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Eat, Drink, Watch Movie

The Alamo Drafthouse Cinema caters to hungry film buffs

There are a lot of menu items with corny movie names at the Alamo Drafthouse Cinema, the multiscreen movie theater in West Oaks Mall where you can eat dinner while you catch a flick. The pepperoni pizza is called a "Porky's," and there's a sundae called "La Dolce Vita." We're here to see Big Fish, so we try to follow the Dinner and a Movie logic by ordering something with a piscatorial theme. But there isn't any fish on the menu, not even a tuna sandwich.

The movie is directed by Tim Burton, which means it's bound to be a cartoon of one sort or another. So we look for items on the menu that sound cartoonish. We opt for burgers in honor of Popeye's buddy Wimpy.

There's a skinny table in front of our theater seats with a menu, some pieces of paper and a pencil. We write down our selections and fix them on a little clip. This helps the waiter pick up our order with a minimum of noise.

During the opening credits, Joey Berner delivers a 
chicken pesto sandwich to David Atkinson.
Troy Fields
During the opening credits, Joey Berner delivers a chicken pesto sandwich to David Atkinson.

Location Info

Map

Alamo Drafthouse Cinema-West Oaks

1000 W. Oaks Mall
Houston, TX 77082

Category: Movie Theaters

Region: Outer Loop - SW

Details

Alamo burger: $7.25
Spicy bleu burger: $7.25
Chicken pesto sandwich: $7
"Godfather" pizza: $7.25
"Chocolat" cake: $3.95
1000 West Oaks Mall (Westheimer at Highway 6), 281-556-0204. Open daily; check

My dining companion gets the Alamo burger, featuring a half-pound patty with romaine, tomato, onions, cheddar, bacon and chipotle mayo layered on surprisingly crusty bread that tastes like a cross between a hamburger bun and a hard roll. A kosher pickle spear and a large basket of skinny french fries are served on the side. It's an excellent burger.

I get a "spicy bleu burger," which turns out to be a poor choice. The well-done half-pound patty is palatable enough. But the combination of blue cheese and buffalo-wing sauce doesn't taste as good on a lettuce- and tomato-bedecked burger as it does on a chicken wing. The sauce is very sweet and very spicy, and it overwhelms everything else.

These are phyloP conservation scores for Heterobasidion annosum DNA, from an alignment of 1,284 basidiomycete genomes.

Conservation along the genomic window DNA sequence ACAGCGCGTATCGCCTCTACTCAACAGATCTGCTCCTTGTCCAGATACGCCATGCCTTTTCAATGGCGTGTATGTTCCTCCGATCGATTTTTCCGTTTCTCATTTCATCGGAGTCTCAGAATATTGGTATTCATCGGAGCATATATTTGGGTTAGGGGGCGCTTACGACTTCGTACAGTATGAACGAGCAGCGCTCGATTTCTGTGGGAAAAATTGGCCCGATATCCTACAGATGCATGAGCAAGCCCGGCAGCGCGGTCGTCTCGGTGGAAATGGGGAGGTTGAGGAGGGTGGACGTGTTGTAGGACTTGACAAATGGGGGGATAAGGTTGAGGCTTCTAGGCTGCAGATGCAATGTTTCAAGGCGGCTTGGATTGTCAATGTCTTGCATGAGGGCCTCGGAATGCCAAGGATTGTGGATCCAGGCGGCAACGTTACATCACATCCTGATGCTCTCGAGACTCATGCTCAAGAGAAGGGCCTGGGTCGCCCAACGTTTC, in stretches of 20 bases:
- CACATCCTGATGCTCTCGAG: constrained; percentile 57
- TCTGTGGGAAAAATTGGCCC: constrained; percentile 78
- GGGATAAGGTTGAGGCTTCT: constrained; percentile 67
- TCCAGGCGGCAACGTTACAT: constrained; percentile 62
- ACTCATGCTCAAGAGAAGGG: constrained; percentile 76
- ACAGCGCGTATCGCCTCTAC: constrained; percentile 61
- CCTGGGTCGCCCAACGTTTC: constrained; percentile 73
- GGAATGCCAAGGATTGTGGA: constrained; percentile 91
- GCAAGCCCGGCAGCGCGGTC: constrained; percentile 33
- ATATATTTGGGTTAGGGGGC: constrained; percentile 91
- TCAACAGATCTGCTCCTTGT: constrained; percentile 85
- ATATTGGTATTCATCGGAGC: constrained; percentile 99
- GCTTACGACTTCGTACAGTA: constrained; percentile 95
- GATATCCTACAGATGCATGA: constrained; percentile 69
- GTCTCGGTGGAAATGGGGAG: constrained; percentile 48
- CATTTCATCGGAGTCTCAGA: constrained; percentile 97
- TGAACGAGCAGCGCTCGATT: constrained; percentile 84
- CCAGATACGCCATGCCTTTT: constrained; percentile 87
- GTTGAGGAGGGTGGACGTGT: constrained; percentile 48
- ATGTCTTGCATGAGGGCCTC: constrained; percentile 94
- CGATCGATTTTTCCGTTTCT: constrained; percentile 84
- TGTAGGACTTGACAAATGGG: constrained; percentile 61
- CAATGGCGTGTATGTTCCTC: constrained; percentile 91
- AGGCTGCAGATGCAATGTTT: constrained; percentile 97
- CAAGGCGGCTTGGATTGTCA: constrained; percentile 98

I have a couple of Pilsner Urquells to cool my mouth off. The three guys who sit down at the skinny table beside us order a bucket of beers. A lot of distracting bottle clanking and ice bucket racket starts emanating from their area after awhile. And they start laughing a lot louder, too.

As the Alamo Drafthouse Cinema name would suggest, the availability of beer and wine is central to the allure of this concept. The food is pretty decent too, considering you're in a multiplex. But before you decide to come here, you should know that eating at the movies has some drawbacks. Obvious problems include not being able to see what you're eating in the dark, and people walking around all over the place. At first, I thought the service would be cut off as soon as the movie started, but in fact, it continues through the show.

So we take advantage by ordering dessert. I get the "Chocolat" cake, a rich, moist devil's-food layer cake with chocolate buttercream frosting. My companion has a root beer float with vanilla ice cream. And she quickly devours it after giving me only one tiny slurp.

Although the waitstaff wear black and walk bent over so they don't obstruct your view very much, they are a distraction. Even worse, so they can see their way around, the houselights are never entirely shut off. As a result, you aren't really sitting in a darkened theater, and the atmosphere ends up being a little like a sports bar. Everybody is watching the same big screen (and the same Big Fish), but there are lots of other things going on.

Would I recommend the place? Well, it all depends on the movie.


This is a different kind of cinematic experience. Instead of picking your movie based on reviews, stars, directors or genre, you have to rate it according to appetite appeal. Who wants to be in the middle of a Philly cheese steak when a gory spectacle like the firefight in Saving Private Ryan or an ax-and-knife fight in Gangs of New York suddenly fills the screen? And drinking beer while watching Schindler's List would seem somehow disrespectful.

But, on the other hand, the Alamo Drafthouse is the perfect place to see another sort of movie. At the original location on Colorado Street in Austin, they do a lot of food and movie theme nights. The concept works best when you're dining on Italian food and watching Big Night, or feasting on Mexican food while watching Like Water for Chocolate. Lighthearted stuff like action movies goes pretty well with a burger and a beer as well.

The first time I visited the Alamo Drafthouse in West Oaks Mall was last summer. We saw The Italian Job. You may remember it as the clever heist picture in which the newly introduced Cooper Mini played a leading role. It was also an excellent dining choice. There was enough Italian food on the menu to stick entirely to the theme.

We started with a "Godfather" pizza topped with pepperoni, green peppers, mushrooms, onion, fresh basil, tomato and black olives. They don't have a pizza oven here, so this is really little more than a toaster oven-type pizza. But given the "hey, it's a movie theater" handicap, the pizzas aren't that bad. You just have to eat them fast while they're still marginally crisp.

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